CX Flyboy
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L1011 Take Off With Spoiler Panel Up.

Sat Aug 30, 2003 5:31 pm

I just saw an Orient Thai Tristar taxi to the runway in Hong Kong and during the control check, one of the spoiler panels on the outboard section of the starboard wing stay up, after the others had stowed. The aircraft continued taxiing towards the runway and I thought that maybe they would notice it and maybe stop at the holding point. To my amazement, they taxied onto the runway, with the spoiler panel still up and took off! After airbourne I could see the starboard wing continually drop every 10 seconds or so, then level out again. I am listening on my scanner, but as I am not sure what frequency they went to, I can't hear them. They aren't on approach.

I don't know much about the Tristar's systems, but can anyone tell me if there would have been an indication in the cockpit, any aural warnings or warning lights, and the increase in the fuel burn on a 2.5 hour flight, or even the ability to maintain altitude (FL310) at heavier weights.

It was one of those times when I wish I had a direct line to the tower on my phone!
 
Guest

RE: L1011 Take Off With Spoiler Panel Up.

Sun Aug 31, 2003 7:16 am

I hope some guy at Orient Thai reads this! Your report give me the creeps.
I love to fly on and photograph Tristars so I get seriously worried when I read
your post.

Anders
 
CX Flyboy
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RE: L1011 Take Off With Spoiler Panel Up.

Sun Aug 31, 2003 9:06 am

No-one familiar with Tristar systems? How about other 'classic' aircraft? Did they have the ability to show individual spoiler panel positions?
 
Rick767
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RE: L1011 Take Off With Spoiler Panel Up.

Sun Aug 31, 2003 10:08 am

Reminds me several years ago of a Jersey European (as they then were) BAe146 taxying ahead of us, after the control check the left elevator was full down but the right elevator full up! Thankfully we were on frequency and advised him of the condition, and he returned to stand before takeoff

I dread to think what might have resulted if he had attemped to depart.  Sad
I used to love the smell of Jet-A in the morning...
 
411A
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RE: L1011 Take Off With Spoiler Panel Up.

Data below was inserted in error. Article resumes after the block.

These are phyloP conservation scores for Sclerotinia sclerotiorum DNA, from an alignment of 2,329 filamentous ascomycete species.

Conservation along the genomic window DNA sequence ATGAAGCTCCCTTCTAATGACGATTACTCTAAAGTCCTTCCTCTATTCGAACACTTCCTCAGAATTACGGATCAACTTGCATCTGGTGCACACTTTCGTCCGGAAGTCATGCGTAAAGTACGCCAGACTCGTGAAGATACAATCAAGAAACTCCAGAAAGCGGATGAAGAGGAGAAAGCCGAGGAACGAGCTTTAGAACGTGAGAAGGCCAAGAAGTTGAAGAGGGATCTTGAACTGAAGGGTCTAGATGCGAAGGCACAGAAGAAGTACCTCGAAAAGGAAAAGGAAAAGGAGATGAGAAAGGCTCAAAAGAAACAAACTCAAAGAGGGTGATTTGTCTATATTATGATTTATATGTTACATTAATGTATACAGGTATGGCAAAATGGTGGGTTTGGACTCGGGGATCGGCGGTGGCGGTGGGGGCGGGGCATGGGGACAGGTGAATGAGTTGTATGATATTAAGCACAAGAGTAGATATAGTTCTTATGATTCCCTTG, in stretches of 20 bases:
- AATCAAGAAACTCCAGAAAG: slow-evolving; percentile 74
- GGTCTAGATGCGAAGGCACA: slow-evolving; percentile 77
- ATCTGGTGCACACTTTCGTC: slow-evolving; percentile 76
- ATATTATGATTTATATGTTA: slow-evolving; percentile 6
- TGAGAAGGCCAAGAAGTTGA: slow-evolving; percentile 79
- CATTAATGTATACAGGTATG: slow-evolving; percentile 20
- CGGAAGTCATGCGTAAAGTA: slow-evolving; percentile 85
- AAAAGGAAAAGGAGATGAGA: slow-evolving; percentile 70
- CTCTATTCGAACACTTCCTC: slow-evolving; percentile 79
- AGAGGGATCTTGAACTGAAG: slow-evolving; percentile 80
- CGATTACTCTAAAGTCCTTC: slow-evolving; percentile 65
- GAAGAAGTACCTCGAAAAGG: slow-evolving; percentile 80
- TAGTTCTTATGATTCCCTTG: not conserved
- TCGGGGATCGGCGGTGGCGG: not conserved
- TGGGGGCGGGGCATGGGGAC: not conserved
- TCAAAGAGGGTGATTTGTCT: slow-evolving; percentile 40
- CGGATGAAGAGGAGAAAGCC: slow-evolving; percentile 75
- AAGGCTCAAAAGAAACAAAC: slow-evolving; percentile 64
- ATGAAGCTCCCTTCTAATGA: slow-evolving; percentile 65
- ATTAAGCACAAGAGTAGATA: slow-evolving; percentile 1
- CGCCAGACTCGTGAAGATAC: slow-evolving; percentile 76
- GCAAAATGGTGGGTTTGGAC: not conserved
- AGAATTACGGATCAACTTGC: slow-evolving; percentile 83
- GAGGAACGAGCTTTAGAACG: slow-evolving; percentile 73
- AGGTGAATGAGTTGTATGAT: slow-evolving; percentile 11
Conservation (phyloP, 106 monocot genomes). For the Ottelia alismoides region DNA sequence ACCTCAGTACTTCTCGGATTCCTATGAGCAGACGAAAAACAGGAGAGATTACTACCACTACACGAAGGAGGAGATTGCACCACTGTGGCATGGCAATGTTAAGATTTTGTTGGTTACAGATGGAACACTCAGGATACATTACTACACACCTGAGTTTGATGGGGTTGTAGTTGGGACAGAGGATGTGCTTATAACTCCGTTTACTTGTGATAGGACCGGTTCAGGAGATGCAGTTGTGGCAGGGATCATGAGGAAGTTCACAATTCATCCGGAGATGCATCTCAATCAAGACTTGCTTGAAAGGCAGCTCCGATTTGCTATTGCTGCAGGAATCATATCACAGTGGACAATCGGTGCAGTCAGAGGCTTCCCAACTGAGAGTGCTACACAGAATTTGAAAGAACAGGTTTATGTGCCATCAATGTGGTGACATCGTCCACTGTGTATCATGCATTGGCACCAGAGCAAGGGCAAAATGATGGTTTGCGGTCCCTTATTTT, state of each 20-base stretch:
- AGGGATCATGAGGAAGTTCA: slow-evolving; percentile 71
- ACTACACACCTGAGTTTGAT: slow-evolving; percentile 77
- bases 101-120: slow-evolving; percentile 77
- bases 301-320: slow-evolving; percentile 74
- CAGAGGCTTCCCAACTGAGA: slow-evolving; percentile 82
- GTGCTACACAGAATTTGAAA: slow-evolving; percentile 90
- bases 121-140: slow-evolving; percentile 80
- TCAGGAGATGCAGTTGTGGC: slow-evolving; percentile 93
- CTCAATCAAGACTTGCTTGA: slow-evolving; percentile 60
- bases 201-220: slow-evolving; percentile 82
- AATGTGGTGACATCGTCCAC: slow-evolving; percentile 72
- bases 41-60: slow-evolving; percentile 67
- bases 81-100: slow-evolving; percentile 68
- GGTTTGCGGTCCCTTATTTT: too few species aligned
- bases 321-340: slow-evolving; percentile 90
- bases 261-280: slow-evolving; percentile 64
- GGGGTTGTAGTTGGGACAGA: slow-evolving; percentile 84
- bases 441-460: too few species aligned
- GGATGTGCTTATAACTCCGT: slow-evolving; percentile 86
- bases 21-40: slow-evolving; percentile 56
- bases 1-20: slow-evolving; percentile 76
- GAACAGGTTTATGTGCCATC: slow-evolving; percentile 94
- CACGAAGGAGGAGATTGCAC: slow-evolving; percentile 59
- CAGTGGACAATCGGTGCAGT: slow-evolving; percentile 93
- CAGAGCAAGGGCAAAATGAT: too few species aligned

Sun Aug 31, 2003 11:14 am

The surface position indicator in the TriStar will show the position of only four spoiler panels....5L, 4L, 2R, 6R.
It is not all that unusual to find that one panel will remain up after the control check is accomplished (indeed a panel can be seen to be extended at the parking bay sometimes), however, it will blow down when the speed exceeds 180-200 knots. It does however degrade takeoff performance to some extent.
Could be a problem with a limiting departure on a short runway.

When the flaps are retracted in the TriStar, the spoilers are not used for roll augmentation, unlike many Boeing aircraft.
 
CX Flyboy
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RE: L1011 Take Off With Spoiler Panel Up.

Sun Aug 31, 2003 11:58 am

I see....sounds rather dodgy to me. So theoretically you could have a number of spoiler panels stuck in the up position during a heavy weight takeoff on a short runway at a hot and high place and crash because you have no idea of the problem?! Sounds crazy.
 
411A
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RE: L1011 Take Off With Spoiler Panel Up.

Sun Aug 31, 2003 12:33 pm

No more dodgy CXflyboy, that sitting behind a CL-44 on the taxiway, and seeing both ailerons drooping fully down.

Gotta remember, no TriStar has ever crashed due to a aircraft SYSTEM induced problem, only PILOT induced.
 
CX Flyboy
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RE: L1011 Take Off With Spoiler Panel Up.

Sun Aug 31, 2003 1:48 pm

Well I can't comment on the CL-44, but surely there must be more to the spoiler system than that? Just because a Tristar has never crashed because of it, it seems to me there is plenty of potential for one! Seeing that Tristar continuously dropping it's right wing it seemed the pilot was probably was having a few difficulties controlling the aircraft. On a hot and high day with a heavy aircraft, maybe bad weather, and throw in an engine failure for good measure, seems almost too much to handle!
 
411A
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RE: L1011 Take Off With Spoiler Panel Up.

Sun Aug 31, 2003 2:13 pm

CXflyboy,

Not for professionals, it isn't.

Why not ask a few who flew 'em at CX, if any are still left.
 
CX Flyboy
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RE: L1011 Take Off With Spoiler Panel Up.

Sun Aug 31, 2003 2:54 pm

There are....and I shall do just that! I am intrigued.

....thing is, you must cater for the lowest common denominator, and in this industry there are many pilots who are a little lacking in the 'professionalism' department, especially with some of the more dodgy airlines...Orient Thai being one of them, although I can't speak for their pilots. I have known several people who have flown them and every single one refused to fly with them ever again.